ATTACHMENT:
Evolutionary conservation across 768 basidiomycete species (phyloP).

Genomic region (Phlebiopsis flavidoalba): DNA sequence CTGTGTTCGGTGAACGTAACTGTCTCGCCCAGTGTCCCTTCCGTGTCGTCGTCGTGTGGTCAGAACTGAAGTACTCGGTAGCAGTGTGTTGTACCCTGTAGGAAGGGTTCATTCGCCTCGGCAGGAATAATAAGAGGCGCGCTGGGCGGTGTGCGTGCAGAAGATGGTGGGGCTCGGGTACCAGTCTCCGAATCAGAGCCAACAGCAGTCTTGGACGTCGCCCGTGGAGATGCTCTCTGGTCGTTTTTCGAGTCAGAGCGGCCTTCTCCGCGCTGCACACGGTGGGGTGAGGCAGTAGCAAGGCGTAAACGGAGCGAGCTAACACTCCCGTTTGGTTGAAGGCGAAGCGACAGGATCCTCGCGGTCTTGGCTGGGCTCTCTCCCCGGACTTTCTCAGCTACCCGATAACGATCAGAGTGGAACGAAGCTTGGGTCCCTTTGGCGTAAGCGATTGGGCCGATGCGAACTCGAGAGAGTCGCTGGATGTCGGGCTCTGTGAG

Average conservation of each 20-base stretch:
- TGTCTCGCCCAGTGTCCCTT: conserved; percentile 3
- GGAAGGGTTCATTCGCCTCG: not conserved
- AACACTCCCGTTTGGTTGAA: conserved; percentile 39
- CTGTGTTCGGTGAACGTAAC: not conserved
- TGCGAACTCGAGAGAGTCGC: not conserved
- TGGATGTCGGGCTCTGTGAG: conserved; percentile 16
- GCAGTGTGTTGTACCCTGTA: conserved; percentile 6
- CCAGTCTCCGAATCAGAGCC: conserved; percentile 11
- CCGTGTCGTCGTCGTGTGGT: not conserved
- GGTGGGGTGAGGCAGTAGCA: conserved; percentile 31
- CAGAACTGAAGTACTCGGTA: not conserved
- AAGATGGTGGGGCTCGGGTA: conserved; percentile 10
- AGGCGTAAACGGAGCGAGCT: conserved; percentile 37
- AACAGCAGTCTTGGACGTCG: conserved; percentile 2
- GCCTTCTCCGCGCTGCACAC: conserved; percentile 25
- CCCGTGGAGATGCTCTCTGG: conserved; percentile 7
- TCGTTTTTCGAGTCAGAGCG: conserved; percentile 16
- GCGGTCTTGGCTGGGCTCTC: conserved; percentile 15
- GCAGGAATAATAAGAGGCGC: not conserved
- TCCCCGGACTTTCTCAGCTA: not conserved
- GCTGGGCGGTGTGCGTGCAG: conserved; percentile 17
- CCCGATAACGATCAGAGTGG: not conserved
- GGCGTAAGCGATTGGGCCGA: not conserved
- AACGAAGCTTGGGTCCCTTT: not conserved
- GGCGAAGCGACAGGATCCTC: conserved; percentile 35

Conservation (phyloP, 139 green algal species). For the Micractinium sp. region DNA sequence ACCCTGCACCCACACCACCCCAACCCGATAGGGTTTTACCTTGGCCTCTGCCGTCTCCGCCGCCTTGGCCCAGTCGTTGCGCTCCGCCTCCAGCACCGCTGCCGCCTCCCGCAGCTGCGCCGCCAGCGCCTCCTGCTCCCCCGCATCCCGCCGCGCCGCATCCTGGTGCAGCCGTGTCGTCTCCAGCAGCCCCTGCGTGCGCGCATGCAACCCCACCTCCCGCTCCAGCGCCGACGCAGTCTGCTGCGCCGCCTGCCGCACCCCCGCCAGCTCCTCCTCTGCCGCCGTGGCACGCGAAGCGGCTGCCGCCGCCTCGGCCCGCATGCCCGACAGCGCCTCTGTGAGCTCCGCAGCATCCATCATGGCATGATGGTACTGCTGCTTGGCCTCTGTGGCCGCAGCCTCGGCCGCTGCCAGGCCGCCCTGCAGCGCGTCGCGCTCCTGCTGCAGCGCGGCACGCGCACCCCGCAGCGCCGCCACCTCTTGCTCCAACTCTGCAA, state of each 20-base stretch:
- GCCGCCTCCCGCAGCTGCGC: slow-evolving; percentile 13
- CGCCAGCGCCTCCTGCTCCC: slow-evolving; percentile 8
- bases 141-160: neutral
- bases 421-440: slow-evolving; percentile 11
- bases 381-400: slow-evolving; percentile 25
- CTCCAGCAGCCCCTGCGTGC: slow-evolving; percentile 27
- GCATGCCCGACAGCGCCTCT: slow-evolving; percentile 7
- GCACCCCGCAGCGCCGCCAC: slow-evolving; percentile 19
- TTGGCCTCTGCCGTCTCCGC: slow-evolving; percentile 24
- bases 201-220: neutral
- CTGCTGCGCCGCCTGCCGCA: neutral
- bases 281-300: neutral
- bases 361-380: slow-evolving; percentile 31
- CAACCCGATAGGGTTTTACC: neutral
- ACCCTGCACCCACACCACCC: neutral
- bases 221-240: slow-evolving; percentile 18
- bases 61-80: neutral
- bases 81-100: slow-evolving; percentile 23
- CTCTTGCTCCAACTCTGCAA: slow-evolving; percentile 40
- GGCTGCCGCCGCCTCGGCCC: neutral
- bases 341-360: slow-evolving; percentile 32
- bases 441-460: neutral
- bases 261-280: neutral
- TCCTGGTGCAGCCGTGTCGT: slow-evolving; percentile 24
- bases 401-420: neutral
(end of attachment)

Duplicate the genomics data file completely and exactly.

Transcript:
Evolutionary conservation across 768 basidiomycete species (phyloP).

Genomic region (Phlebiopsis flavidoalba): DNA sequence CTGTGTTCGGTGAACGTAACTGTCTCGCCCAGTGTCCCTTCCGTGTCGTCGTCGTGTGGTCAGAACTGAAGTACTCGGTAGCAGTGTGTTGTACCCTGTAGGAAGGGTTCATTCGCCTCGGCAGGAATAATAAGAGGCGCGCTGGGCGGTGTGCGTGCAGAAGATGGTGGGGCTCGGGTACCAGTCTCCGAATCAGAGCCAACAGCAGTCTTGGACGTCGCCCGTGGAGATGCTCTCTGGTCGTTTTTCGAGTCAGAGCGGCCTTCTCCGCGCTGCACACGGTGGGGTGAGGCAGTAGCAAGGCGTAAACGGAGCGAGCTAACACTCCCGTTTGGTTGAAGGCGAAGCGACAGGATCCTCGCGGTCTTGGCTGGGCTCTCTCCCCGGACTTTCTCAGCTACCCGATAACGATCAGAGTGGAACGAAGCTTGGGTCCCTTTGGCGTAAGCGATTGGGCCGATGCGAACTCGAGAGAGTCGCTGGATGTCGGGCTCTGTGAG

Average conservation of each 20-base stretch:
- TGTCTCGCCCAGTGTCCCTT: conserved; percentile 3
- GGAAGGGTTCATTCGCCTCG: not conserved
- AACACTCCCGTTTGGTTGAA: conserved; percentile 39
- CTGTGTTCGGTGAACGTAAC: not conserved
- TGCGAACTCGAGAGAGTCGC: not conserved
- TGGATGTCGGGCTCTGTGAG: conserved; percentile 16
- GCAGTGTGTTGTACCCTGTA: conserved; percentile 6
- CCAGTCTCCGAATCAGAGCC: conserved; percentile 11
- CCGTGTCGTCGTCGTGTGGT: not conserved
- GGTGGGGTGAGGCAGTAGCA: conserved; percentile 31
- CAGAACTGAAGTACTCGGTA: not conserved
- AAGATGGTGGGGCTCGGGTA: conserved; percentile 10
- AGGCGTAAACGGAGCGAGCT: conserved; percentile 37
- AACAGCAGTCTTGGACGTCG: conserved; percentile 2
- GCCTTCTCCGCGCTGCACAC: conserved; percentile 25
- CCCGTGGAGATGCTCTCTGG: conserved; percentile 7
- TCGTTTTTCGAGTCAGAGCG: conserved; percentile 16
- GCGGTCTTGGCTGGGCTCTC: conserved; percentile 15
- GCAGGAATAATAAGAGGCGC: not conserved
- TCCCCGGACTTTCTCAGCTA: not conserved
- GCTGGGCGGTGTGCGTGCAG: conserved; percentile 17
- CCCGATAACGATCAGAGTGG: not conserved
- GGCGTAAGCGATTGGGCCGA: not conserved
- AACGAAGCTTGGGTCCCTTT: not conserved
- GGCGAAGCGACAGGATCCTC: conserved; percentile 35

Conservation (phyloP, 139 green algal species). For the Micractinium sp. region DNA sequence ACCCTGCACCCACACCACCCCAACCCGATAGGGTTTTACCTTGGCCTCTGCCGTCTCCGCCGCCTTGGCCCAGTCGTTGCGCTCCGCCTCCAGCACCGCTGCCGCCTCCCGCAGCTGCGCCGCCAGCGCCTCCTGCTCCCCCGCATCCCGCCGCGCCGCATCCTGGTGCAGCCGTGTCGTCTCCAGCAGCCCCTGCGTGCGCGCATGCAACCCCACCTCCCGCTCCAGCGCCGACGCAGTCTGCTGCGCCGCCTGCCGCACCCCCGCCAGCTCCTCCTCTGCCGCCGTGGCACGCGAAGCGGCTGCCGCCGCCTCGGCCCGCATGCCCGACAGCGCCTCTGTGAGCTCCGCAGCATCCATCATGGCATGATGGTACTGCTGCTTGGCCTCTGTGGCCGCAGCCTCGGCCGCTGCCAGGCCGCCCTGCAGCGCGTCGCGCTCCTGCTGCAGCGCGGCACGCGCACCCCGCAGCGCCGCCACCTCTTGCTCCAACTCTGCAA, state of each 20-base stretch:
- GCCGCCTCCCGCAGCTGCGC: slow-evolving; percentile 13
- CGCCAGCGCCTCCTGCTCCC: slow-evolving; percentile 8
- bases 141-160: neutral
- bases 421-440: slow-evolving; percentile 11
- bases 381-400: slow-evolving; percentile 25
- CTCCAGCAGCCCCTGCGTGC: slow-evolving; percentile 27
- GCATGCCCGACAGCGCCTCT: slow-evolving; percentile 7
- GCACCCCGCAGCGCCGCCAC: slow-evolving; percentile 19
- TTGGCCTCTGCCGTCTCCGC: slow-evolving; percentile 24
- bases 201-220: neutral
- CTGCTGCGCCGCCTGCCGCA: neutral
- bases 281-300: neutral
- bases 361-380: slow-evolving; percentile 31
- CAACCCGATAGGGTTTTACC: neutral
- ACCCTGCACCCACACCACCC: neutral
- bases 221-240: slow-evolving; percentile 18
- bases 61-80: neutral
- bases 81-100: slow-evolving; percentile 23
- CTCTTGCTCCAACTCTGCAA: slow-evolving; percentile 40
- GGCTGCCGCCGCCTCGGCCC: neutral
- bases 341-360: slow-evolving; percentile 32
- bases 441-460: neutral
- bases 261-280: neutral
- TCCTGGTGCAGCCGTGTCGT: slow-evolving; percentile 24
- bases 401-420: neutral